A small assemblage of glass vessels, comprising 14 items, was discovered in the excavation. The diagnostic fragments from the Early Islamic period belong to bottles and possibly several goblets. A more precise dating of the fragments is not possible due to their poor state of preservation. Nevertheless, a fragment of a unique goblet was discovered (L103; Fig. 7). A hollow stem (width 2.3 cm, height 5.2 cm) and part of the goblet’s base were preserved. The stem, blown in a two-part mold shaped like a lion’s head, is surrounded on both sides by bands of egg-like beads in relief. The base is flattened widthwise and was attached separately to the stem. Similar goblet stems usually included two whole lion heads separated by a decoration depicting a weapon, a cross or a lily. The images on the stem that was discovered at the site are difficult to discern due to the severe weathering and because part of the stem is missing. Prestigious goblets of this type date to the end of the fifteenth and beginning of the sixteenth centuries CE, and they were mainly discovered in Italy, as well as in France. The image of St. Mark, patron saint of Venice, appears on most of the stems, which were probably manufactured in northern Italy and traded throughout Europe (Minini M. 2004. Verres médiévaux et post-médiévaux. In E.A. Arslan, ed. Corpus des collections du verre en Lombardie (CCVL) I: Crémone et sa province. Crémone. Cat. Nos. 167–169; Tonini C. 2004. Découvertes effectuées à Pavie et sur son territoire. In E.A. Arslan, ed. Corpus des collections du verre en Lombardie (CCVL) I: Crémone et sa province. Crémone. Cat. Nos. 143–149). We know of several whole goblets that have stems shaped like a lion’s head in Antwerp and London, in museums and private collections. These goblets are richly decorated in the Venetian style and were made in the late fifteenth century CE by glass artisans, particularly artisans coming from Murano. The goblet stem from Ramla is the first in the Venetian style to be discovered in Israel. Presumably, it was brought to Ramla at the beginning of the Ottoman period as an expensive present or was imported from Europe.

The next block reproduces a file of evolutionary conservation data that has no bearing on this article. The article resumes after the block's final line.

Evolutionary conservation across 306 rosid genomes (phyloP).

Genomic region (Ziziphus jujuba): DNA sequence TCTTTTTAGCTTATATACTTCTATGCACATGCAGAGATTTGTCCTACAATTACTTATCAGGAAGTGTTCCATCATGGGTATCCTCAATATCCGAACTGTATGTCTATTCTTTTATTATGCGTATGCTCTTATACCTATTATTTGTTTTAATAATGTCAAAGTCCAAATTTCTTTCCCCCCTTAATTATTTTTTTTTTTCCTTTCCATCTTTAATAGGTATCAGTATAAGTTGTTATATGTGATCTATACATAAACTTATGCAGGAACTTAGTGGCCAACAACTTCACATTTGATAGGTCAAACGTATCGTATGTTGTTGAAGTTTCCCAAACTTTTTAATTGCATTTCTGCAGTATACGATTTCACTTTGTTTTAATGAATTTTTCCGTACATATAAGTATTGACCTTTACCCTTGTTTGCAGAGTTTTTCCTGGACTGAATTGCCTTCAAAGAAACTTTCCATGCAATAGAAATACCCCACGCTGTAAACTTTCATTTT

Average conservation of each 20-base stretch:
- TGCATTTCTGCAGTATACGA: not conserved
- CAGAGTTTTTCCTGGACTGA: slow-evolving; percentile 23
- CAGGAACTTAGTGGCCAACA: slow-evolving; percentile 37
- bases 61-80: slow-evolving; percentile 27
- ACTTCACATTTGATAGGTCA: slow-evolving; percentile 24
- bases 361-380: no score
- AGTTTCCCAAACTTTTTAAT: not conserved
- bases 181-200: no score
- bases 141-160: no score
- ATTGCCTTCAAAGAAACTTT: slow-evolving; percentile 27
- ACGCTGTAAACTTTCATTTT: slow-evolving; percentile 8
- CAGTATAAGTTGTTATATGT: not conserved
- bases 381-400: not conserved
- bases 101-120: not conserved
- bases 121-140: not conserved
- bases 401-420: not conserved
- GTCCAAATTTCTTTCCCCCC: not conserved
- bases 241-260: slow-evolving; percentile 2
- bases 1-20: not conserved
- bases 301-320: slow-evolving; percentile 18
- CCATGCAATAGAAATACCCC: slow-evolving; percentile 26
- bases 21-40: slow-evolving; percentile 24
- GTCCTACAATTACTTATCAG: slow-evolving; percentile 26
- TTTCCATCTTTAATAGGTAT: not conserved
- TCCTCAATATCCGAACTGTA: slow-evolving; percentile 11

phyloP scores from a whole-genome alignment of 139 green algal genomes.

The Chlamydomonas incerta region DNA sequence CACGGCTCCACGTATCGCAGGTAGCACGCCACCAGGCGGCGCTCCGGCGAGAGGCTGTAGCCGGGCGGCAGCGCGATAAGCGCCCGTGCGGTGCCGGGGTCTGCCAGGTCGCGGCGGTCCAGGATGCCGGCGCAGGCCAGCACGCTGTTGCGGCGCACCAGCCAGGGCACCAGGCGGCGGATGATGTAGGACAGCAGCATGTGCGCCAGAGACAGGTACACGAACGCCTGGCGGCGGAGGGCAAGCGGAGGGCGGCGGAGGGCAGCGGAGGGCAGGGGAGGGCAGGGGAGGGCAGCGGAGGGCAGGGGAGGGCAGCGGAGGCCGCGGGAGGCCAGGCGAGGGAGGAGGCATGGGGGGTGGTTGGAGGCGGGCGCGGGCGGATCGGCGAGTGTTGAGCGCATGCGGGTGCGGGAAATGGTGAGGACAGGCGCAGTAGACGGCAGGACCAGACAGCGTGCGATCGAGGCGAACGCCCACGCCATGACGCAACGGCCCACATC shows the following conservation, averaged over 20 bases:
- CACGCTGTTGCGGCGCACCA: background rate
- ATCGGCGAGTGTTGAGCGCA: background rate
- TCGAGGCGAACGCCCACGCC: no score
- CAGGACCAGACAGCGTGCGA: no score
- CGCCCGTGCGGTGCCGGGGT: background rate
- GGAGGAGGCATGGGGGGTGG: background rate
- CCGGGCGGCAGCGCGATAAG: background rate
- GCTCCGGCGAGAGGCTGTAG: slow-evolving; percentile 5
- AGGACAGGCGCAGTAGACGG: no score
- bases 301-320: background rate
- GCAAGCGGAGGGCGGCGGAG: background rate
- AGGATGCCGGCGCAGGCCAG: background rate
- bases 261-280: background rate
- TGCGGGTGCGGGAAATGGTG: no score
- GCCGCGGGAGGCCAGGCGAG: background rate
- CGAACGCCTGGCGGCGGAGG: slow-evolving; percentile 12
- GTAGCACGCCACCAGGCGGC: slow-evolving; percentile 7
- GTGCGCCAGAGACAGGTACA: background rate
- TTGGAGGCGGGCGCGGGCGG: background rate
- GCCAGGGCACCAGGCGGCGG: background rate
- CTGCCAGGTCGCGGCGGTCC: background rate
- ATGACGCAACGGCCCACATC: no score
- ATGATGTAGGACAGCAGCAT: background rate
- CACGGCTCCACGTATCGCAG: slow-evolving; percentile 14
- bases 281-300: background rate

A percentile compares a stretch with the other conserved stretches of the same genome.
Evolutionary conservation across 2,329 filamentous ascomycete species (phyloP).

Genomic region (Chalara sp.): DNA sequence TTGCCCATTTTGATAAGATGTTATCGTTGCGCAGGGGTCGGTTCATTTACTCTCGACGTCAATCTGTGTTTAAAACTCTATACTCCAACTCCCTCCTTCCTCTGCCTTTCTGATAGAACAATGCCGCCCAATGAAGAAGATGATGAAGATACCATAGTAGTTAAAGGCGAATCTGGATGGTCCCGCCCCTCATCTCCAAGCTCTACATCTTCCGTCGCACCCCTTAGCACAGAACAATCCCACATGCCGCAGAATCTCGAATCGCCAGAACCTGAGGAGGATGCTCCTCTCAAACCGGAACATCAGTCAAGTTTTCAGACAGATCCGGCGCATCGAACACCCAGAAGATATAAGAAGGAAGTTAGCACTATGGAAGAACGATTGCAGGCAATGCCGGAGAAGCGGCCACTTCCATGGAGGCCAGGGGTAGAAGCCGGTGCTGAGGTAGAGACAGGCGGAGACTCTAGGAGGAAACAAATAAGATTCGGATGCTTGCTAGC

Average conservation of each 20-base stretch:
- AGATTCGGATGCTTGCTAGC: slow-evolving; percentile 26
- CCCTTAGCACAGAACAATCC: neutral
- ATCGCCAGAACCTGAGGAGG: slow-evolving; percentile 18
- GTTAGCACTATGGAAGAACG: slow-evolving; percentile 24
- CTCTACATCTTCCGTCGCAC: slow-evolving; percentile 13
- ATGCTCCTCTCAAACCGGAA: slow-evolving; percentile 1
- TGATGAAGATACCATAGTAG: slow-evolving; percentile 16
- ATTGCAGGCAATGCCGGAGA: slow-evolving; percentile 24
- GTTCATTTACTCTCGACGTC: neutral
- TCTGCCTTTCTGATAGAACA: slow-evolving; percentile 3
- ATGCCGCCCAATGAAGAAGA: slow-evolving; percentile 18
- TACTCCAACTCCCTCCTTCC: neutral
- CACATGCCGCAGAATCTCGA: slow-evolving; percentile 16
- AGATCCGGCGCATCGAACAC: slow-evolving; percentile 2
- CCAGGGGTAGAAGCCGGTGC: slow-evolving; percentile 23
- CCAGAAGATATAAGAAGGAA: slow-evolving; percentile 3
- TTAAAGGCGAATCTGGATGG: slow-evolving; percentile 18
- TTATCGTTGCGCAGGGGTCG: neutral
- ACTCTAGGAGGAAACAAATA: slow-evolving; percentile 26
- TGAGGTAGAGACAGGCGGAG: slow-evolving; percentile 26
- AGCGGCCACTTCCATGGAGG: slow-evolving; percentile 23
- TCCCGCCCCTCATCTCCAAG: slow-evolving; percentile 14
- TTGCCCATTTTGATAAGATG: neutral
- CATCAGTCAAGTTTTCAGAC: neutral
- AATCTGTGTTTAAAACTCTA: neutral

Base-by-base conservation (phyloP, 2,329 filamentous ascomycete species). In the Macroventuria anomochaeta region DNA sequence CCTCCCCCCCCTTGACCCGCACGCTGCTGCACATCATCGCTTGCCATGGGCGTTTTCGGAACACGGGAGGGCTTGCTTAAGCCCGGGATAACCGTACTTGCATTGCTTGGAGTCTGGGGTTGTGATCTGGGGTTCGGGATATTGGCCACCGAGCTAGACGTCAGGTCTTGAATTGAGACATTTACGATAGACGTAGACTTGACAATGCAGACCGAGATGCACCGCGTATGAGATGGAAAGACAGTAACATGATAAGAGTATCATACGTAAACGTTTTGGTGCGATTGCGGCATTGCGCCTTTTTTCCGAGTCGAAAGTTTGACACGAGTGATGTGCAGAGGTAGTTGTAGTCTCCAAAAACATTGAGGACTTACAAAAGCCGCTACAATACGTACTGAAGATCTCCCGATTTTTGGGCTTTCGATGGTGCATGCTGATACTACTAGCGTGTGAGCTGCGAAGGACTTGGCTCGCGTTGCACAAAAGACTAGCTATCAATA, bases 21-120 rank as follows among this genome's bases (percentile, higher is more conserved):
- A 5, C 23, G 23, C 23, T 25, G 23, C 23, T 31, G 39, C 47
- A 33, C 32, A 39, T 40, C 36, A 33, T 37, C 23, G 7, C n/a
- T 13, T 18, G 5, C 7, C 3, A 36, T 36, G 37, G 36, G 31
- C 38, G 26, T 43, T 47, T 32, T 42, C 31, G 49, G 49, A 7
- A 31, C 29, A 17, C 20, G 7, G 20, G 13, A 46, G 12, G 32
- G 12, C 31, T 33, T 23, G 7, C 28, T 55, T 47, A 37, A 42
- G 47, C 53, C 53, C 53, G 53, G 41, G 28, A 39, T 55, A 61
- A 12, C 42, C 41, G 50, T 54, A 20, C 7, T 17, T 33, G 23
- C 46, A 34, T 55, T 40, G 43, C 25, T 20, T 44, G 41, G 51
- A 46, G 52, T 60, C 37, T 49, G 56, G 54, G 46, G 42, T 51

Architectural remains dating to the Abbasid period and several streets and layers of superposed fill from the Mamluk and Ottoman periods and the modern era were exposed in the excavation. Several conclusions regarding the remains from the Abbasid period can be drawn from an analysis of the excavation data: (1) the quality of the foundations beneath the plaster layers and their thickness exceed the customary standards in the construction of dwellings; (2) the small quantity and poor quality of the ceramic artifacts discovered in this stratum is unusual in excavations of dwellings in Ramla. The amount of domestic ware and storage vessels that were discovered is significantly less than the finds from other excavations; (3) the direction of the foundations and plaster match that of the streets that were discovered in later strata. Taking into consideration all these factors, the plaster levels from the Abbasid period might be part of a street that led to the White Mosque, and its route had been preserved to this day. The mosque was renovated in the Mamluk period (1294–1340 CE) and the White Tower was rebuilt. It is interesting to note that no finds dating to the Crusader period were discovered in the excavation, except for a single sherd, possibly because this region was situated outside the boundaries of the Crusader city. During the development work on Danny Mass Street in 2006, west of the White Mosque, a plaster layer was exposed for a distance of c. 40 m along the course of the street. This unexcavated layer was covered after the work. Yet, it is very similar to the plaster layers exposed in the current excavation. This plaster layer was probably part of a street that began in the east of the city and ended in the west. It should be noted that the street uncovered in the excavation was probably fairly important; it was built of plaster and was not paved with even a single layer of flagstones. This matches the description by Muqaddasī, “…in the winter Ramla becomes an island of mud and in the summer an island of dust…there is no running water in it and no vegetation, no tamped earth and no snow” (Al- Muqaddasī. 2001. The Best Divisions for Knowledge of the Regions. Ahsan al-Taqāsīm fī Ma 'rifat al Aqālīm. Translated by B. Collins, Reviewed by M.H Alta’i).